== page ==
distsummin: Returns the solution of the minimization problem

Description Usage Arguments Details Value See Also Examples

Description

Solve the min-sum location problem for a given loca.p class object.

Usage

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distsummin(
  o,
  x = 0,
  y = 0,
  lp = numeric(0),
  max.iter = 1e+05,
  eps = 0.001,
  verbose = FALSE,
  algorithm = "Weiszfeld",
  ...
)

Arguments

o

An object of loca.p class.

x

The x coordinate of the starting point. It's default value is 0.

y

The y coordinate of the starting point. It's default value is 0.

lp

If given, the l_p norm will be used instead of the Euclidean norm.

max.iter

Maximum number of iterations allowed. It's default value is 100000.

eps

The module of the gradient in the stop rule. It's default value is 1e-3.

verbose

If TRUE the function produces detailed output. It's default value is FALSE.

algorithm

The method to be use. For this version of the package, the valid values are: "gradient" for a gradient based method, "search" for local search method (this option is deprecated), "ucminf" for optimization with ucminf from ucminf package, and "Weiszfeld" for the Weiszfeld method or any of the valid method for optim function, now "Nelder-Mead", "BFGS", "CG", "L-BFGS-B", "SANN". "Weiszfeld" is the default value.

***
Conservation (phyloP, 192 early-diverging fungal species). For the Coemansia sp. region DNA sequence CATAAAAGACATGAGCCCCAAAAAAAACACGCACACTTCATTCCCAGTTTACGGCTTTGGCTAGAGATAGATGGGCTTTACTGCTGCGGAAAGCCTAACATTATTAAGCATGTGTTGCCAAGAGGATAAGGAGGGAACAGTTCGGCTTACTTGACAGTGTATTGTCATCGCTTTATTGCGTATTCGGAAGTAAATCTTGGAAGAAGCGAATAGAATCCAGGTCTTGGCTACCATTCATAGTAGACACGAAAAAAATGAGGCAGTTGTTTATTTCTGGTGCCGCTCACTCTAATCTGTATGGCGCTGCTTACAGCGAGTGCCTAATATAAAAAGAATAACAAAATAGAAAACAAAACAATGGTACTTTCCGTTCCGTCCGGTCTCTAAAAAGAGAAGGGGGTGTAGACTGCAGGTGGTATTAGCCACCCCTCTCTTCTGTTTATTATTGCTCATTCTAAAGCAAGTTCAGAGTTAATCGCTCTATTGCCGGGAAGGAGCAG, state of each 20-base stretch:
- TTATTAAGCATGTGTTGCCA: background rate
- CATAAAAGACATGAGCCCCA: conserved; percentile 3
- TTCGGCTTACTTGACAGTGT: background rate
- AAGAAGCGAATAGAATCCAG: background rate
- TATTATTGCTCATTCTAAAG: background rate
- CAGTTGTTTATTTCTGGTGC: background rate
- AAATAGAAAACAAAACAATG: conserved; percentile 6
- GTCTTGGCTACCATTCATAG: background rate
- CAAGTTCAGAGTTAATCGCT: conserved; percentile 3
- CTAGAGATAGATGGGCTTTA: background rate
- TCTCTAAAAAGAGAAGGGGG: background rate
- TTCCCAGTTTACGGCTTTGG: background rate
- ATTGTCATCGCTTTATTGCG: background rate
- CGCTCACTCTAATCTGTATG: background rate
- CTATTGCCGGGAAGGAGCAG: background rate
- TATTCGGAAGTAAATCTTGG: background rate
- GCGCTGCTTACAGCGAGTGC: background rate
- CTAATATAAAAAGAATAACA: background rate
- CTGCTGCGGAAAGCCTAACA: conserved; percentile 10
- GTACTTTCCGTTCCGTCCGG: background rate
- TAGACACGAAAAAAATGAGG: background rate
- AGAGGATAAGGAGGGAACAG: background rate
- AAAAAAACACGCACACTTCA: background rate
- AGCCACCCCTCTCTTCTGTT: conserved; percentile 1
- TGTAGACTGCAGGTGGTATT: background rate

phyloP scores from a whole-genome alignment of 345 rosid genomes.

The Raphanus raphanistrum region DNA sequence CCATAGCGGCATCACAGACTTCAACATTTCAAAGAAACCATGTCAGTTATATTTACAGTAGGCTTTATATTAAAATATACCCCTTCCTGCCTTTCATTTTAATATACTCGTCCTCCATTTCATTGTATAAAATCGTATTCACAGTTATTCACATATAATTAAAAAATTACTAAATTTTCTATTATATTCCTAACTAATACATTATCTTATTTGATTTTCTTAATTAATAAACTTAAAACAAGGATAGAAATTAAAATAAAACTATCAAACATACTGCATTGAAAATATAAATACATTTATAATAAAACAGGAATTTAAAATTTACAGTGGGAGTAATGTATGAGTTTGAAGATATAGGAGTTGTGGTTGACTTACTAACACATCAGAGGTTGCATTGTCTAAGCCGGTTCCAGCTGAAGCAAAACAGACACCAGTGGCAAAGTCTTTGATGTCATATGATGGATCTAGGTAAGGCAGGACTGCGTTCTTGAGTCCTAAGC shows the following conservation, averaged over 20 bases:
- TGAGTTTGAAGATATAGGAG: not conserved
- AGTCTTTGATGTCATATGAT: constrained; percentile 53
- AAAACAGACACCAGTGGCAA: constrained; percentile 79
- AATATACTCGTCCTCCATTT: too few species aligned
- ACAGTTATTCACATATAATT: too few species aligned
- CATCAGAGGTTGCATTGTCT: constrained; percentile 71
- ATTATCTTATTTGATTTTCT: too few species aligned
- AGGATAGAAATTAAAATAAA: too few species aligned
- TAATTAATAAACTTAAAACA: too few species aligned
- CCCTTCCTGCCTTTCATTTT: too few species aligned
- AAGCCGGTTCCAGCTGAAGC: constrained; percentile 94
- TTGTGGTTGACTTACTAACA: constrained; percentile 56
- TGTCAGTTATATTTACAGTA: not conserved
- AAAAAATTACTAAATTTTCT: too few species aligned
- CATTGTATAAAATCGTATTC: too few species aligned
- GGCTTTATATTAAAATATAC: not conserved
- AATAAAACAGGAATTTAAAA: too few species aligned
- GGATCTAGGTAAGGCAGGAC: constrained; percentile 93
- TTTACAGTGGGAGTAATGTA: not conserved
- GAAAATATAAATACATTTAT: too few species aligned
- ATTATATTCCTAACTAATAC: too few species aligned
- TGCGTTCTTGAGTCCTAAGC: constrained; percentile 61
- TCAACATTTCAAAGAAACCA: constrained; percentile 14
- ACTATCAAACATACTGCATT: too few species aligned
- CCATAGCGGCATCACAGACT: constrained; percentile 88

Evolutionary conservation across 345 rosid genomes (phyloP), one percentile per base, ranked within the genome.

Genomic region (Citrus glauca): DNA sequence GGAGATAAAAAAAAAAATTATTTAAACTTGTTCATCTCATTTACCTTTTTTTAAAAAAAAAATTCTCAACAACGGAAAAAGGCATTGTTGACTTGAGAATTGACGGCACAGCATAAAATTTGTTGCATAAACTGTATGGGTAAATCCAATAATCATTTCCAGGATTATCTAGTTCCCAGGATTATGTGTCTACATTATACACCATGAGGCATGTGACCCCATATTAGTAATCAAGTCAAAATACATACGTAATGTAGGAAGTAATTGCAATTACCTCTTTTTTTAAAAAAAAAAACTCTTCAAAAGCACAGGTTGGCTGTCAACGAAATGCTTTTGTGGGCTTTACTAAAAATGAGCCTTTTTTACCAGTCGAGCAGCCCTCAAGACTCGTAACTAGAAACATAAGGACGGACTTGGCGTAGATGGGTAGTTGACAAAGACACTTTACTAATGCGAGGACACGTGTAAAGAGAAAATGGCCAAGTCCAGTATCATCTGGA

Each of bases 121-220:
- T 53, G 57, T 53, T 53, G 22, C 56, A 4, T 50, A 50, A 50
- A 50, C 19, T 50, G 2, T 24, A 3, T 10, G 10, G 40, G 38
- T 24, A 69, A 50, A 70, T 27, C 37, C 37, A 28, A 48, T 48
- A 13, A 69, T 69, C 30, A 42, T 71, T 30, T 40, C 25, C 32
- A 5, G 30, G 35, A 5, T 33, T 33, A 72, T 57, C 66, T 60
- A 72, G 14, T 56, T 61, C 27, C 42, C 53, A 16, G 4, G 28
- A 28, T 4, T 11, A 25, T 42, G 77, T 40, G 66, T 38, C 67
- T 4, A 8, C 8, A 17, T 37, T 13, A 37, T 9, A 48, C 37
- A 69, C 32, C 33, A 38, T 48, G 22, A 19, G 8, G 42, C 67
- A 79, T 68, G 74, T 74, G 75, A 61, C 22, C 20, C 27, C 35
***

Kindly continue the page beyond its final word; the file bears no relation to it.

...

Other options for optimization algorithms.

Details

The algorithms Weiszfeld and gradient include and optimality test for demand points. The Weiszfeld version of the algorithm also implements slow convergence test and accelerator procedure.

If p < 1 thus l_p is not a norm, so, only p ≥ 1 are valid values.

Since l_2 norm is the Euclidean norm, when p=2 distsumlpmin are equal to distsummin. But the computations involved are greater for the first form.

max.iter for SANN algorithm is the number of evaluation of objective function, so this methos usually requires large values of max.iter to reach optimal value

The function zsummin is deprecated and will be removed from new versions of the package.

Value

distsummin returns an array with the coordinates of the solution point.

See Also

See also orloca-package, loca.p and distsum.

Examples

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# A new unweighted loca.p object
loca <- loca.p(x = c(-1, 1, 1, -1), y = c(-1, -1, 1, 1))
# Compute the minimum
sol<-distsummin(loca)

# Show the result
sol

# Evaluation of the objective function at solution point
distsum(loca, sol[1], sol[2])

orloca documentation built on March 26, 2020, 7:28 p.m.